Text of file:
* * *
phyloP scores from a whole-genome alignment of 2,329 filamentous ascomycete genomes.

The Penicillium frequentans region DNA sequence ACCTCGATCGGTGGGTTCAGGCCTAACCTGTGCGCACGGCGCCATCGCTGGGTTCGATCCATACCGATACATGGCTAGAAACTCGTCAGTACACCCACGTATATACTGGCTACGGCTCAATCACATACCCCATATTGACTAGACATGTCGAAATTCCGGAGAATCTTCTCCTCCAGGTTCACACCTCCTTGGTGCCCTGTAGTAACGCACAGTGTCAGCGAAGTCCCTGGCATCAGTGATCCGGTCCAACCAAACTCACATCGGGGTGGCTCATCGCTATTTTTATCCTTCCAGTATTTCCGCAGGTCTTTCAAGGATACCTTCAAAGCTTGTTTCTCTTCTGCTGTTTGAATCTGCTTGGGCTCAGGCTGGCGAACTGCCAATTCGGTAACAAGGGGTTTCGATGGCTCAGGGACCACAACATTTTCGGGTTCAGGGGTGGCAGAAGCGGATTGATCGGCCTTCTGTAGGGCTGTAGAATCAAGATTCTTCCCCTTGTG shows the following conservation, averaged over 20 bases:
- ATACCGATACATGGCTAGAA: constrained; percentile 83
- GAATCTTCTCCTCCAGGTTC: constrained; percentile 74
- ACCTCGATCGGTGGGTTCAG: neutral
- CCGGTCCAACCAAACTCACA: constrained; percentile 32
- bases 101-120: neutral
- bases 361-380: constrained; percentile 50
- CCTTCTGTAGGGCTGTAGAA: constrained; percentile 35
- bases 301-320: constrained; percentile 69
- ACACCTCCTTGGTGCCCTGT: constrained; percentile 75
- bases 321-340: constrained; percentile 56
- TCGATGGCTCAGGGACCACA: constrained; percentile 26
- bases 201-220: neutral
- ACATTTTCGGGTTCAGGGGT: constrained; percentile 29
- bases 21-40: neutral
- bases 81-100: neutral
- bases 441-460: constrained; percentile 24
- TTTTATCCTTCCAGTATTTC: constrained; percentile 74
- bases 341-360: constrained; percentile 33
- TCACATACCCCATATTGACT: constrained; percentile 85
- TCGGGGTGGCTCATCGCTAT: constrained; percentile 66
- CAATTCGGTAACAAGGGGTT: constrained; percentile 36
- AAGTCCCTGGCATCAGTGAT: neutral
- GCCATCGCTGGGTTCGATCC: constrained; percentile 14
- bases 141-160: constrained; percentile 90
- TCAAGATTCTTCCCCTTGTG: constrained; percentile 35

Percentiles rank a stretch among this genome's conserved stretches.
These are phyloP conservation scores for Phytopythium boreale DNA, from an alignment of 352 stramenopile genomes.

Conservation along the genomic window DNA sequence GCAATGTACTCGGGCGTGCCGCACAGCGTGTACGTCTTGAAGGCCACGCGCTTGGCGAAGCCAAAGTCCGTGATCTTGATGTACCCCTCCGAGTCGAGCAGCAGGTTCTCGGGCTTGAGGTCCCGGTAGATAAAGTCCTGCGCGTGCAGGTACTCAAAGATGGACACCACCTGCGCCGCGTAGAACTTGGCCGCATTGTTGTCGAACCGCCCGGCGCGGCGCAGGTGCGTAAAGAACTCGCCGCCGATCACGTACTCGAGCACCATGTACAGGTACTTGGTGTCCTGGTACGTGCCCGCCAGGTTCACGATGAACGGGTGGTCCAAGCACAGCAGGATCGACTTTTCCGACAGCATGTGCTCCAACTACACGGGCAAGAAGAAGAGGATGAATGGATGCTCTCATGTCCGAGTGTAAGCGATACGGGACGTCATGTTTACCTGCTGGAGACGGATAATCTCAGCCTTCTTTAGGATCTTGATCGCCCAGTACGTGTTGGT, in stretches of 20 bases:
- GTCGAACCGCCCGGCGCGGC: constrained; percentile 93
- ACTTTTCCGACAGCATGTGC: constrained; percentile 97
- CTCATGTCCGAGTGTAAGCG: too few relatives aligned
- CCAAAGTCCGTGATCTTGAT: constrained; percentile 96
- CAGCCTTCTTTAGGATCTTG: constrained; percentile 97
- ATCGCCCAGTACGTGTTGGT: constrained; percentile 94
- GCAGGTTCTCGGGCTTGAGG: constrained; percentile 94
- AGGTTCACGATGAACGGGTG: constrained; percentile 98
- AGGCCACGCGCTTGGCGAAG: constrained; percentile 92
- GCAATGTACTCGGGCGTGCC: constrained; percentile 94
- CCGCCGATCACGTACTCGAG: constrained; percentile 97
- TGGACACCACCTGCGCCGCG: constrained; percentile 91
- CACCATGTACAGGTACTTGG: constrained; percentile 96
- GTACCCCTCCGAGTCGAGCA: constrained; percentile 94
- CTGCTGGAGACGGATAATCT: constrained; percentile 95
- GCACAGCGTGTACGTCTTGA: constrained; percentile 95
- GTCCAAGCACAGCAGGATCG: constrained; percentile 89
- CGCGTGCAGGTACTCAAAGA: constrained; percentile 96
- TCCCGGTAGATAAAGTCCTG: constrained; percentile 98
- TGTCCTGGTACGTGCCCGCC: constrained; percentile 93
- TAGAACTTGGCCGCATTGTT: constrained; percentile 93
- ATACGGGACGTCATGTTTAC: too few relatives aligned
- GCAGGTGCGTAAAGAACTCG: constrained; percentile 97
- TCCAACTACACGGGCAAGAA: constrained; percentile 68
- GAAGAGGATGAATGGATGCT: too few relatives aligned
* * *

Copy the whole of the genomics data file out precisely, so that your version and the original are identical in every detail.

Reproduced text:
phyloP scores from a whole-genome alignment of 2,329 filamentous ascomycete genomes.

The Penicillium frequentans region DNA sequence ACCTCGATCGGTGGGTTCAGGCCTAACCTGTGCGCACGGCGCCATCGCTGGGTTCGATCCATACCGATACATGGCTAGAAACTCGTCAGTACACCCACGTATATACTGGCTACGGCTCAATCACATACCCCATATTGACTAGACATGTCGAAATTCCGGAGAATCTTCTCCTCCAGGTTCACACCTCCTTGGTGCCCTGTAGTAACGCACAGTGTCAGCGAAGTCCCTGGCATCAGTGATCCGGTCCAACCAAACTCACATCGGGGTGGCTCATCGCTATTTTTATCCTTCCAGTATTTCCGCAGGTCTTTCAAGGATACCTTCAAAGCTTGTTTCTCTTCTGCTGTTTGAATCTGCTTGGGCTCAGGCTGGCGAACTGCCAATTCGGTAACAAGGGGTTTCGATGGCTCAGGGACCACAACATTTTCGGGTTCAGGGGTGGCAGAAGCGGATTGATCGGCCTTCTGTAGGGCTGTAGAATCAAGATTCTTCCCCTTGTG shows the following conservation, averaged over 20 bases:
- ATACCGATACATGGCTAGAA: constrained; percentile 83
- GAATCTTCTCCTCCAGGTTC: constrained; percentile 74
- ACCTCGATCGGTGGGTTCAG: neutral
- CCGGTCCAACCAAACTCACA: constrained; percentile 32
- bases 101-120: neutral
- bases 361-380: constrained; percentile 50
- CCTTCTGTAGGGCTGTAGAA: constrained; percentile 35
- bases 301-320: constrained; percentile 69
- ACACCTCCTTGGTGCCCTGT: constrained; percentile 75
- bases 321-340: constrained; percentile 56
- TCGATGGCTCAGGGACCACA: constrained; percentile 26
- bases 201-220: neutral
- ACATTTTCGGGTTCAGGGGT: constrained; percentile 29
- bases 21-40: neutral
- bases 81-100: neutral
- bases 441-460: constrained; percentile 24
- TTTTATCCTTCCAGTATTTC: constrained; percentile 74
- bases 341-360: constrained; percentile 33
- TCACATACCCCATATTGACT: constrained; percentile 85
- TCGGGGTGGCTCATCGCTAT: constrained; percentile 66
- CAATTCGGTAACAAGGGGTT: constrained; percentile 36
- AAGTCCCTGGCATCAGTGAT: neutral
- GCCATCGCTGGGTTCGATCC: constrained; percentile 14
- bases 141-160: constrained; percentile 90
- TCAAGATTCTTCCCCTTGTG: constrained; percentile 35

Percentiles rank a stretch among this genome's conserved stretches.
These are phyloP conservation scores for Phytopythium boreale DNA, from an alignment of 352 stramenopile genomes.

Conservation along the genomic window DNA sequence GCAATGTACTCGGGCGTGCCGCACAGCGTGTACGTCTTGAAGGCCACGCGCTTGGCGAAGCCAAAGTCCGTGATCTTGATGTACCCCTCCGAGTCGAGCAGCAGGTTCTCGGGCTTGAGGTCCCGGTAGATAAAGTCCTGCGCGTGCAGGTACTCAAAGATGGACACCACCTGCGCCGCGTAGAACTTGGCCGCATTGTTGTCGAACCGCCCGGCGCGGCGCAGGTGCGTAAAGAACTCGCCGCCGATCACGTACTCGAGCACCATGTACAGGTACTTGGTGTCCTGGTACGTGCCCGCCAGGTTCACGATGAACGGGTGGTCCAAGCACAGCAGGATCGACTTTTCCGACAGCATGTGCTCCAACTACACGGGCAAGAAGAAGAGGATGAATGGATGCTCTCATGTCCGAGTGTAAGCGATACGGGACGTCATGTTTACCTGCTGGAGACGGATAATCTCAGCCTTCTTTAGGATCTTGATCGCCCAGTACGTGTTGGT, in stretches of 20 bases:
- GTCGAACCGCCCGGCGCGGC: constrained; percentile 93
- ACTTTTCCGACAGCATGTGC: constrained; percentile 97
- CTCATGTCCGAGTGTAAGCG: too few relatives aligned
- CCAAAGTCCGTGATCTTGAT: constrained; percentile 96
- CAGCCTTCTTTAGGATCTTG: constrained; percentile 97
- ATCGCCCAGTACGTGTTGGT: constrained; percentile 94
- GCAGGTTCTCGGGCTTGAGG: constrained; percentile 94
- AGGTTCACGATGAACGGGTG: constrained; percentile 98
- AGGCCACGCGCTTGGCGAAG: constrained; percentile 92
- GCAATGTACTCGGGCGTGCC: constrained; percentile 94
- CCGCCGATCACGTACTCGAG: constrained; percentile 97
- TGGACACCACCTGCGCCGCG: constrained; percentile 91
- CACCATGTACAGGTACTTGG: constrained; percentile 96
- GTACCCCTCCGAGTCGAGCA: constrained; percentile 94
- CTGCTGGAGACGGATAATCT: constrained; percentile 95
- GCACAGCGTGTACGTCTTGA: constrained; percentile 95
- GTCCAAGCACAGCAGGATCG: constrained; percentile 89
- CGCGTGCAGGTACTCAAAGA: constrained; percentile 96
- TCCCGGTAGATAAAGTCCTG: constrained; percentile 98
- TGTCCTGGTACGTGCCCGCC: constrained; percentile 93
- TAGAACTTGGCCGCATTGTT: constrained; percentile 93
- ATACGGGACGTCATGTTTAC: too few relatives aligned
- GCAGGTGCGTAAAGAACTCG: constrained; percentile 97
- TCCAACTACACGGGCAAGAA: constrained; percentile 68
- GAAGAGGATGAATGGATGCT: too few relatives aligned